Detailed morphological studies including phase-volume estimation were performed on a natural fluid inclusion in an eclogite-facies rock collected from the Sanbagawa metamorphic belt in Japan. The studied fluid inclusion, which is composed of H2O–NaCl liquid and a CH4 bubble, was picked up by using a focused ion beam (FIB) system and investigated by synchrotron-radiation-based X-ray microtomography (XCT), which provides a submicrometer spatial resolution. By using the FIB-XCT technique, we can perform detailed three-dimensional morphological studies on tiny objects (<10 μm) in combination with several other analytical techniques, such as Raman spectroscopy. The XCT image of the fluid inclusion (~7 μm in size) clearly shows a faceted shape, which corresponds fairly well to the interfacial relationship of α-quartz. This euhedral morphology also satisfies the crystal orientation of the host quartz, and hence is considered a negative crystal. The XCT determination of liquid and vapor-phase volumes in the fluid inclusion is in excellent accordance with the value estimated by the combination of microthermometry and the equation of state of the H2O–NaCl–CH4 system. Furthermore, this agreement indicates that XCT observation is applicable for volumetric analysis of more complex multi-phase systems, regardless of their compositions and phase numbers.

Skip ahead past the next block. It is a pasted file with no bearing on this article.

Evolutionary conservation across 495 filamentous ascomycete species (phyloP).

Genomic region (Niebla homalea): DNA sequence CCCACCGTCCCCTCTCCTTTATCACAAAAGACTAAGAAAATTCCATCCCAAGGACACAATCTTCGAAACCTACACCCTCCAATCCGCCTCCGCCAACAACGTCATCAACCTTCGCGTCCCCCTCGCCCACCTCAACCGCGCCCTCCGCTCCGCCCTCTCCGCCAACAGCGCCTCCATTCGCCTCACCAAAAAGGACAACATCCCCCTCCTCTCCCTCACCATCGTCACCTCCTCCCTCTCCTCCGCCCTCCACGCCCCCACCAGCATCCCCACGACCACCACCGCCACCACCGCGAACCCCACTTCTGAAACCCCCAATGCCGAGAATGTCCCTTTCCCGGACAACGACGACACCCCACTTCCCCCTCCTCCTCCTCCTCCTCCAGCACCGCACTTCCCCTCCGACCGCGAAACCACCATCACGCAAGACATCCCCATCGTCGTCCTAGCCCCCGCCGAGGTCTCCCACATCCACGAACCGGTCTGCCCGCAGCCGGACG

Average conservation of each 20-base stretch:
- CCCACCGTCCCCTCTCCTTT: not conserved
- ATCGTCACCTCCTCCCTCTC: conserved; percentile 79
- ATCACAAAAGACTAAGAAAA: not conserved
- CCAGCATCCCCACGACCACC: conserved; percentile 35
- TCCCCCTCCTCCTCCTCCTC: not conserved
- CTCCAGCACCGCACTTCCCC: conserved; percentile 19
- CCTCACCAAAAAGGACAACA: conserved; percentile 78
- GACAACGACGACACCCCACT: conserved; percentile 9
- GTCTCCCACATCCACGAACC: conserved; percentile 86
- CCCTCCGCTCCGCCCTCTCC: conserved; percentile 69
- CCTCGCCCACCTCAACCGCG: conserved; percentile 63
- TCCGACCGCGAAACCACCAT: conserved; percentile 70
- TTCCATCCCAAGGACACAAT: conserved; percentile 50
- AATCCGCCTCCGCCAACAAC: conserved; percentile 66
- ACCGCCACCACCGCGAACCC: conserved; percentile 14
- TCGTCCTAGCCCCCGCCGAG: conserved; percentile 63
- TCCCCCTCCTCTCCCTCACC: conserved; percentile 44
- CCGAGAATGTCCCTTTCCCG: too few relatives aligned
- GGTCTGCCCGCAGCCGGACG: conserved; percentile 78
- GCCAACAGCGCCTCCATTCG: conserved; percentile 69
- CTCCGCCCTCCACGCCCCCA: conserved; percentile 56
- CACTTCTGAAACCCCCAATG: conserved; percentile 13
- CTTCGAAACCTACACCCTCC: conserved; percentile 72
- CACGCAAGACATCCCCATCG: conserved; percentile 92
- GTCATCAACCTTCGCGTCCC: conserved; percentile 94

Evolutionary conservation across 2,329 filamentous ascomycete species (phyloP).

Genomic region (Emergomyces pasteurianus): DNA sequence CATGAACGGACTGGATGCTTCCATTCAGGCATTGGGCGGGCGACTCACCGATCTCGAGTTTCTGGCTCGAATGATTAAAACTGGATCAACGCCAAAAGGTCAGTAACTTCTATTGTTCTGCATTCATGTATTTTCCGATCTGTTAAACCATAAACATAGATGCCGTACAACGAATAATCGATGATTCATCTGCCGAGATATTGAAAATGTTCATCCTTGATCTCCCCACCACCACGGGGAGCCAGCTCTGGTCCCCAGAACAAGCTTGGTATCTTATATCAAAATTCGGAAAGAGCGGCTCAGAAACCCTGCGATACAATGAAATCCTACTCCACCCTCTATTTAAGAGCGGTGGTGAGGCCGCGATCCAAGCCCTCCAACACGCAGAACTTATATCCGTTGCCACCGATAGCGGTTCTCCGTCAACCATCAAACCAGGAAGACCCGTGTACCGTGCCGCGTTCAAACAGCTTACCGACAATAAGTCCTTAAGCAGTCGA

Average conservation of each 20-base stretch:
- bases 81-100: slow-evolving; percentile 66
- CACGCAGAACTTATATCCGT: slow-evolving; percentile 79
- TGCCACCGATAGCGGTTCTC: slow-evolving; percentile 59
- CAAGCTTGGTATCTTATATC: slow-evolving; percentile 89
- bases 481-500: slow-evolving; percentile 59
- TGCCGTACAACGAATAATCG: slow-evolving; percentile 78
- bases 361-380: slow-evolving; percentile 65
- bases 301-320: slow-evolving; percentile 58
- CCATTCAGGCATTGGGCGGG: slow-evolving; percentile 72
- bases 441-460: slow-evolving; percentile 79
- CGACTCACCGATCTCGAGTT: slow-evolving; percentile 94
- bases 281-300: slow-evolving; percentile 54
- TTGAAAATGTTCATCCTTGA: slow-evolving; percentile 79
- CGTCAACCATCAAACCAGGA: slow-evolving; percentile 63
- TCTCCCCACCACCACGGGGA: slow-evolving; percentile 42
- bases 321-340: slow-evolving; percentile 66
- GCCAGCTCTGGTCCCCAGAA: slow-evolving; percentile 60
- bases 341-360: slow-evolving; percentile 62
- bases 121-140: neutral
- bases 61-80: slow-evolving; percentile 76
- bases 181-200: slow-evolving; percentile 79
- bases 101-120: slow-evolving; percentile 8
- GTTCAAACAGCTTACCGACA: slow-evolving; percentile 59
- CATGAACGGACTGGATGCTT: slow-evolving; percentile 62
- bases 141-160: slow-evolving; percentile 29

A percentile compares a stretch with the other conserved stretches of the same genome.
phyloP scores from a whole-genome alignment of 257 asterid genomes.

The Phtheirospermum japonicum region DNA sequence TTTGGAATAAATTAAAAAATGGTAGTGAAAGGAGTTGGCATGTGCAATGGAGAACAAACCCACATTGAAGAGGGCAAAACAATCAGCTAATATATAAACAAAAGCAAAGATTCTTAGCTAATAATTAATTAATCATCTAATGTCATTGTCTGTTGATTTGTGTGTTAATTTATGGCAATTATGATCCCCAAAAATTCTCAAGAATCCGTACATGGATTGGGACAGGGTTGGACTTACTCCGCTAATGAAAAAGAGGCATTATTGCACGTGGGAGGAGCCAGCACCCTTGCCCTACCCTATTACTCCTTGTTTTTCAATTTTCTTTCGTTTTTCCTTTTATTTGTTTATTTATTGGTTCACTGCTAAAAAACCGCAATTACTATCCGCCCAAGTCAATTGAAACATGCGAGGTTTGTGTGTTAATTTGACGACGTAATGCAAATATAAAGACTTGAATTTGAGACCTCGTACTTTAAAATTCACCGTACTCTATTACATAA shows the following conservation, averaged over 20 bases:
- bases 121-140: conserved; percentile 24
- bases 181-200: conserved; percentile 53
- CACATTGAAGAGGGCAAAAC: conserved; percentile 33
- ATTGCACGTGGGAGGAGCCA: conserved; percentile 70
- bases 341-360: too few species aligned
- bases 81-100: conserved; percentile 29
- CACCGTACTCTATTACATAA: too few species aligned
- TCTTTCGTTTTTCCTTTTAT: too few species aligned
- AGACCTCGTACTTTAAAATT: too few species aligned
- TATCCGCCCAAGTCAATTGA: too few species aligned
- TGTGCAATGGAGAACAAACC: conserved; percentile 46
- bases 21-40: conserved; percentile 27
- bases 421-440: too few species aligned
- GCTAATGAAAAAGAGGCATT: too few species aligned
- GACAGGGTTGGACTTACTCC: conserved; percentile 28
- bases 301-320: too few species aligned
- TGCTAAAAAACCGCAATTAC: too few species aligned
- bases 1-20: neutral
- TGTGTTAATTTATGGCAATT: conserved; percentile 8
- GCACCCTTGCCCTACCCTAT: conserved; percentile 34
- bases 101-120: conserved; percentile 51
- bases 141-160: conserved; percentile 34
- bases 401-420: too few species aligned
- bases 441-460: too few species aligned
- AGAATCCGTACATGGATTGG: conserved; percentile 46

Combining the volume fraction of the fluids with the characterization and densimetry of each liquid/gas phase, we can accurately estimate the bulk composition and molar volume of the fluid inclusion. The isochore calculation of the estimated bulk properties shows lower-P conditions than the peak P-T conditions of the rock, although the inclusion was trapped during the pressure-increasing stage. This is possibly caused by density re-equilibration during decompression and cooling of the host metamorphic rock. The estimated isochore and the decompression P-T path from literature intersect at 0.2–0.3 GPa and 300°C, which is consistent with the fluid density closure temperature proposed in the literature for quartz-hosted fluid inclusions.

The present study demonstrates powerful potential of the FIB-XCT technique for performing morphological observations on tiny fluid inclusions a few micrometers across. With increasing availability of high-resolution XCT systems, the FIB-XCT technique combined with existing fundamental methods provides a new investigative tool for fluid inclusion studies, and may be especially valuable for complex inclusions that are difficult to analyze by other methods.

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